Wednesday, November 2, 2011

To Agent or Not to Agent? by Kathy Stemke

To agent or not to agent that is the question. Writers can certainly get their feet wet by publishing without an agent. However, to get to many of the bigger publishing houses you still need an agent. Although I have successfully published over a hundred articles, activities with Gryphon House Publishing, and three children’s books, for my first novel I’m on the hunt for an agent. I’d like to share some of things I’ve found in my research so far.

Dishonest agents prey on writers by charging fees, promoting their own paid services, engaging in kickback schemes, and misrepresenting their knowledge and expertise. These agents don’t earn their income by selling manuscripts to publishers, but by extracting money from their clients.

Some examples of dishonest agenting practice, drawn from Writer Beware’s files:

  • Requiring a reading fee with a submission.

  • Requiring a “marketing” or “submission” or other fee on contract signing.

  • Requiring writers to buy a critique or manuscript assessment.

  • Referrals to an editing service owned by the agency, without disclosing the connection.

  • Requiring that clients use the agent’s own paid editing services. Running a contest that’s a scheme for funneling writers into a paid editing service or vanity publisher.

  • Pressuring clients to buy “adjunct” services–website design, catalog space, book cover mockups. Etc.

·         Placing clients with fee-charging publishers.

There are no licensing requirements or competency standards for literary agents. Anyone who feels like it can set themselves up as an agent, whether or not they’re qualified to do so. The result is a large number of amateur, incompetent, and marginal agents.

If an agent is established, s/he should have a verifiable track record of commercial book sales, and be willing to disclose it.

A robust history of selling books to commercial (advance-paying) publishers is the single best indication of an agent’s effectiveness and expertise. You want an agent who is selling regularly to a variety of commercial publishers (a reasonable minimum standard is the AAR’s’ requirement for new members–at least 10 sales within the past 18 months), and who has experience selling books in your subject or genre.

For book agents, commissions should not be more than 10-15% for domestic sales and 20-30% for co-agented or foreign sales.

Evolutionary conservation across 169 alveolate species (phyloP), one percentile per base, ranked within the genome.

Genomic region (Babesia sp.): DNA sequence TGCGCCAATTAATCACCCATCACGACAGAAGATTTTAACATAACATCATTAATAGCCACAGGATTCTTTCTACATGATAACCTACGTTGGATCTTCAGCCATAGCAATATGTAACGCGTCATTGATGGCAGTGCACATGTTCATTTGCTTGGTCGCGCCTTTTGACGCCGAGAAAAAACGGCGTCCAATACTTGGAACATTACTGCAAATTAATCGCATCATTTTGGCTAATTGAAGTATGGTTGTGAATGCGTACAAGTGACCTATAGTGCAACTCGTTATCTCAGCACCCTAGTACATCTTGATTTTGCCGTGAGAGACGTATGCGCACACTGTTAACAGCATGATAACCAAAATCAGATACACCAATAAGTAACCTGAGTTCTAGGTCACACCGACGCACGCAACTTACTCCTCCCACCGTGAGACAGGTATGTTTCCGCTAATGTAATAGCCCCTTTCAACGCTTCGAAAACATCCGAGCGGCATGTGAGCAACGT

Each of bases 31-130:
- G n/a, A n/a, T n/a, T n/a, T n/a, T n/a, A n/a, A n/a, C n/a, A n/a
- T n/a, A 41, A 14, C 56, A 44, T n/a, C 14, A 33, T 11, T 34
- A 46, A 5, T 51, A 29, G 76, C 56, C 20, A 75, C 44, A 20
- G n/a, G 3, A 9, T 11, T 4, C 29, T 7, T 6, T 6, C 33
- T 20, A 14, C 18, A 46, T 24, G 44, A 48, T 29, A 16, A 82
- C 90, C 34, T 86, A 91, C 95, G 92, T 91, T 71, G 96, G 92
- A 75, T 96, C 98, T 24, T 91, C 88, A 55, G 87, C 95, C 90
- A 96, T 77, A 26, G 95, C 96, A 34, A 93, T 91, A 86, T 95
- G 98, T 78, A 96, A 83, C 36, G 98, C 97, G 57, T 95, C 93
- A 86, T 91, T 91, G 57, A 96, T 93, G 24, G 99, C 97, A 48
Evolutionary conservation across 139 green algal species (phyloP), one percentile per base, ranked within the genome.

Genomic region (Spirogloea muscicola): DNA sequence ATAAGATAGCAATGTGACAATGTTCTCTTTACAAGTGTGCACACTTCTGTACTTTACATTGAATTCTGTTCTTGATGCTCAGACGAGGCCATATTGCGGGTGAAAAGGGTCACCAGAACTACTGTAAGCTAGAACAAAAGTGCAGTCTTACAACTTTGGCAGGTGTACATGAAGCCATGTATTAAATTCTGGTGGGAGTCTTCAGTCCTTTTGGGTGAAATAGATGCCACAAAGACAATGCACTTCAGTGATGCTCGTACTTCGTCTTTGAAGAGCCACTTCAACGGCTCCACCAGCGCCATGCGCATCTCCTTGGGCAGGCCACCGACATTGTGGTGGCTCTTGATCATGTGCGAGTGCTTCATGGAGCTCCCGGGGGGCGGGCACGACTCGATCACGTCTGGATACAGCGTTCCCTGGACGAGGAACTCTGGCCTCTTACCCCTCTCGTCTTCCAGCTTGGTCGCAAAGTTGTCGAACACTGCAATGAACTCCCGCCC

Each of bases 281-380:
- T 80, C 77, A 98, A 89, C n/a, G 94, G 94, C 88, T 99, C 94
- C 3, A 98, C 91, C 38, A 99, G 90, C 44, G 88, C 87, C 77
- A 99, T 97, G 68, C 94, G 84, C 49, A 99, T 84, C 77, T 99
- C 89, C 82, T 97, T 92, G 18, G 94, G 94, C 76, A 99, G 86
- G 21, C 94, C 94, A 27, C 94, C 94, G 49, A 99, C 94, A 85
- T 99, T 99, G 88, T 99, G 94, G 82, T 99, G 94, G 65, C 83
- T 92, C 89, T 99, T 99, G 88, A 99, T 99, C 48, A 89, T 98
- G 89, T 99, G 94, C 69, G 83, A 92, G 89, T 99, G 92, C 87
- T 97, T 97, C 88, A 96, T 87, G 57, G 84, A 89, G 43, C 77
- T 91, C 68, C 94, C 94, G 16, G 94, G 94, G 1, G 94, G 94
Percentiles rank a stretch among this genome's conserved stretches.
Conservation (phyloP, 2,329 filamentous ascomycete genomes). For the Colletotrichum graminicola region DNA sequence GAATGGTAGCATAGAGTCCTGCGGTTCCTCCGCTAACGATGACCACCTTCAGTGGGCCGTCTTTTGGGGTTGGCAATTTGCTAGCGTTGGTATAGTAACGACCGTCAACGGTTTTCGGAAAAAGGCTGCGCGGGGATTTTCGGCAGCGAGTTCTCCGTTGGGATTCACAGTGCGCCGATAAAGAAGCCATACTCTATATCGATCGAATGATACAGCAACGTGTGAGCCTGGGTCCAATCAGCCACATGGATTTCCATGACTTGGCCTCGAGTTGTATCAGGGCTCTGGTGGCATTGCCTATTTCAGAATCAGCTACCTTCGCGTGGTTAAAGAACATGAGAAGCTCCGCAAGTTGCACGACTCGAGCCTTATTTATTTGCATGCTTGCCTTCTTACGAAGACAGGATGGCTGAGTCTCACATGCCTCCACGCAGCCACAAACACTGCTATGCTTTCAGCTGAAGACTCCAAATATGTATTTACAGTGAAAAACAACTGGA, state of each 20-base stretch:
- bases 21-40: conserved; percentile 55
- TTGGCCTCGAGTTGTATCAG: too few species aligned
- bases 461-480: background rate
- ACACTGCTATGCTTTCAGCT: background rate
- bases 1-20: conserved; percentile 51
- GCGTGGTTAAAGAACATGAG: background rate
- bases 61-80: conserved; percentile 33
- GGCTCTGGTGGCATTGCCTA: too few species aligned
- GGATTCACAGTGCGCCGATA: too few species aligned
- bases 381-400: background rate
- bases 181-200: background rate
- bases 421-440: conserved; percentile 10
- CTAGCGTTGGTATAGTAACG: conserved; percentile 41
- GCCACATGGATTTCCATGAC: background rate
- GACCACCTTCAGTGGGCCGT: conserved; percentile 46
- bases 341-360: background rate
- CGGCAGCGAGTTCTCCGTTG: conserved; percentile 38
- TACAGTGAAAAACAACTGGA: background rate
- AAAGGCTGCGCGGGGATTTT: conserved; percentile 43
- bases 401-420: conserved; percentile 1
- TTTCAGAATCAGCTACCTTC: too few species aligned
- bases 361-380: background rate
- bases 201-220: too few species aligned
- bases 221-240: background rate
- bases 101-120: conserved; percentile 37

Be wary of an agent who claims to specialize in new writers.

Be wary of an agent who is looking for poets.

Be wary of an agent who claims to want to sell your book idea to Hollywood.

Be wary of an agent who advertises.

Be wary of an agent who solicits you.

Be wary of an agent who provides extravagant praise or inflated promises, and of her opposite, an agent who paints a dismal picture of your chances of success.

There are a number of helpful, vetted, up-to-date agent directories online, such as AgentQuery.com, QueryTracker.com, and AuthorAdvance.

Soooo, what do you think? Should you find an agent?
Agents on twitter:
jwchilton Jamie Weiss Chilton
Agent, Andrea Brown Literary Agency, shameless caffeine addict, farmer for Marbles, my gray and white rescue bunny.
jenrofe Jen Rofe
Children's lit agent with Andrea Brown who dreams about being a bakery-owning cowgirl. Nevermind that I don't bake much or have a horse.
stevenmalk Steven Malk
Literary agent with Writers House musing on publishing, music, and sports--not necessarily in that order.
McVeighAgency The McVeigh Agency(Mark McVeigh)
A boutique literary agency representing authors, illustrators, graphic novelists and photographers.
DonMaass Donald Maass
President of Donald Maass Literary Agency in New York, author of Writing the Breakout Novel, The Fire in Fiction and other craft books for fiction writers.
SlushPileHell SlushPile Hell
Literary agent. Supervillain.
KOrtizzle Kathleen Ortiz
Associate Agent & Foreign Rights Manager; Books + Chai + Tech. = Life
joemts Joe Monti
Children's & YA, F&SF, Literary Agent & Hero Myth Cycle believer.
JoSVolpe Joanna Volpe
NYC lit agent and lover of pizza.
WolfsonLiterary Michelle Wolfson
I'm a literary agent. Check out my site and if you think we're a fit, let me know. Otherwise just support my authors and buy their books!
KnightAgency The Knight Agency
kate_mckean Kate McKean
Literary Agent, www.morhaimliterary.com Image (c) William G. Wadman
DeidreKnight DeidreKnight
Literary Agent and New York Times bestselling author of romance/women's fiction who loves to travel to far away places, mentally and geographically.
Kid_Lit Mary Kole
Kidlit enthusiast and associate agent at Andrea Brown Literary Agency!
TracyMarchini TracyMarchini
Editorial Consultant, former Literary Agent Assistant, freelance copywriter.
sztownsend81 Suzie Townsend
book lover, former HS teacher, literary agent, sci-fi/fantasy nerd, and owner of an unused $6000 wedding dress. love my life.
michellelit Michelle Andelman
Dark Lady of Letters
UpstartCrowLit Upstart Crow
We're a brusquely friendly literary agency.